@echo off

REM =================================================================
REM Windows version, sort of, of the Unix oraenv script which
REM will set the desired Oracle Environment.
REM Requires the %ORATAB% environment variable pointing at a suitable
REM text file, which has the lines set up in the following format:
REM We can't use the Unix default separator of a colon (:) as that 
REM is used already for the drive specifiers.
REM 0 = All ok, environment set as requested.
REM 1 = Oops! ORATAB env var not set.
REM 2 = Oops! %ORATAB% not pointing to an accessible file.
REM 3 = Oops! Requested ORACLE_SID not found in %ORATAB% file.
REM =================================================================
REM Norman Dunbar (norman@dunbar-it.co.uk)
REM June 2016.
REM 30/08/2016 - Added ability to pass SID on command line.
REM =================================================================

REM Check if %ORATAB% is already set. Bail out if not.
REM This could be set in the System applet for Control Panel,
REM or, set in the shell prior to calling this code.
if "%ORATAB%"=="" (
    echo ORATAB not set. Cannot continue.
    exit /b 1

REM ORATAB needs to point at a file.
if NOT exist %ORATAB% (
    echo Cannot find the file '%ORATAB%'. Cannot continue.
    echo Check the value in ORATAB is correctly set, or, that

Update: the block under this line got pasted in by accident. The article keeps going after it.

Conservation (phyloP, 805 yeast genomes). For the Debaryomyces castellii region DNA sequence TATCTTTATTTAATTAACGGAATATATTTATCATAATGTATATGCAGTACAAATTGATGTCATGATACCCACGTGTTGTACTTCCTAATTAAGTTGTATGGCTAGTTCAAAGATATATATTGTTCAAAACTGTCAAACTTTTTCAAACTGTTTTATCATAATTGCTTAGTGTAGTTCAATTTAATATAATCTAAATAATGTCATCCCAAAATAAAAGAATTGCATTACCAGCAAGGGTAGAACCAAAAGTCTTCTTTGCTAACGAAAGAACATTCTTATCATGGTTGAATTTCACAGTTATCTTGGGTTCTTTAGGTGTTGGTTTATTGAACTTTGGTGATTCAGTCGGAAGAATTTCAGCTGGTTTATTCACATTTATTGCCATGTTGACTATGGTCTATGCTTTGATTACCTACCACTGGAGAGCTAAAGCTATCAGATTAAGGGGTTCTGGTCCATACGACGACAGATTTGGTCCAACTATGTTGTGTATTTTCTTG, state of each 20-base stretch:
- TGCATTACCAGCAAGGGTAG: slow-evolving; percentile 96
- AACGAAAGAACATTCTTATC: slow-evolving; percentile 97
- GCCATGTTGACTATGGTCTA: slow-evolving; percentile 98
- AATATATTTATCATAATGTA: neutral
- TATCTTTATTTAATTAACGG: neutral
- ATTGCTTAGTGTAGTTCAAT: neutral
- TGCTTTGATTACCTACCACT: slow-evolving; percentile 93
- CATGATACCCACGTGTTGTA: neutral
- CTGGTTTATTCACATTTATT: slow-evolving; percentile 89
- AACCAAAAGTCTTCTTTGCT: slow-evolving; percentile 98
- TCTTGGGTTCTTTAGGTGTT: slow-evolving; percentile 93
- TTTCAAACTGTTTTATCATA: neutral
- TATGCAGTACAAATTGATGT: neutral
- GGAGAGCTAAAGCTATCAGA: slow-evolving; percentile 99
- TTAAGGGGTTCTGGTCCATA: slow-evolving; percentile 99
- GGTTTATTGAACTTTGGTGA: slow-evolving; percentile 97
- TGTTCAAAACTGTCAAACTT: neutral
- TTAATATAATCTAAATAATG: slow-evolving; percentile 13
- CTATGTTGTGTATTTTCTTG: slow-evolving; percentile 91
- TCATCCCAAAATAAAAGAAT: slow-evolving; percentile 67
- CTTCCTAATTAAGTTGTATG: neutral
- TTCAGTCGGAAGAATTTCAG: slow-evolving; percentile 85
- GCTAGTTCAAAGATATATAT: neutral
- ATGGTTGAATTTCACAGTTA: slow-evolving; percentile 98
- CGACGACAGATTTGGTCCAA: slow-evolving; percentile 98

echo the file exists.
    exit /b 2

REM Did we have a SID passed as a parameter?
set ORA_SID=%1

REM We don't do the next bit if we have a SID already.
if "%ORA_SID%"=="" (

    REM Display the Current ORACLE_SID.
    echo Your session's current Oracle SID is '%oracle_sid%'.
    SET ORA_SID=%oracle_sid%

    REM List the available SIDs from the oratab file.
    echo Please enter a new Oracle SID from the following list:
    for /f "tokens=1 delims=|" %%a in (%ORATAB%) do (
        echo %%a

    REM Default to the current SID if the user just presses ENTER.
    echo Press ENTER/RETURN to use the current ORACLE_SID.
    SET /P ORA_SID="New SID [%ORA_SID%?]: "

REM Check the %ORATAB% file to see if this ORACLE_SID is listed
REM If it's not then exit to the command prompt with error 3.
FIND /I "%ORA_SID%|" %ORATAB% > nul
    echo Oracle SID not found
    exit /b 3


REM Now get the Oracle Home from the oratab file.
FOR /F "tokens=2 delims=|" %%a IN ('FIND /I "%ORA_SID%|" %ORATAB%') DO SET ORACLE_HOME=%%a

REM Next thing to do is set the Path. Ok, possible problem area!
REM In my own environment, everything has the same ORACLE_HOME so
REM there's no need to worry about removing any other ORACLE_HOME
REM from the PATH before adding this one. I need to think about this.
echo %PATH% | find /i "%ORACLE_HOME%\bin" > nul
) else (
    echo ORACLE_HOME\bin is already on PATH. 

REM And as a nice little touch we will Print out some details for the user.
ECHO ORACLE_SID has been set to '%ORACLE_SID%'.
ECHO ORACLE_HOME has been set to '%ORACLE_HOME%'.

REM Uncomment this if you want your NLS_LANG and NLS_DATE_FORMATs setting.
echo NLS_LANG has been set to '%NLS_LANG%'.

set NLS_DATE_FORMAT=yyyy/mm/dd hh24:mi:ss
echo NLS_DATE_FORMAT has been set to '%NLS_DATE_FORMAT%'.

exit /b 0
@echo on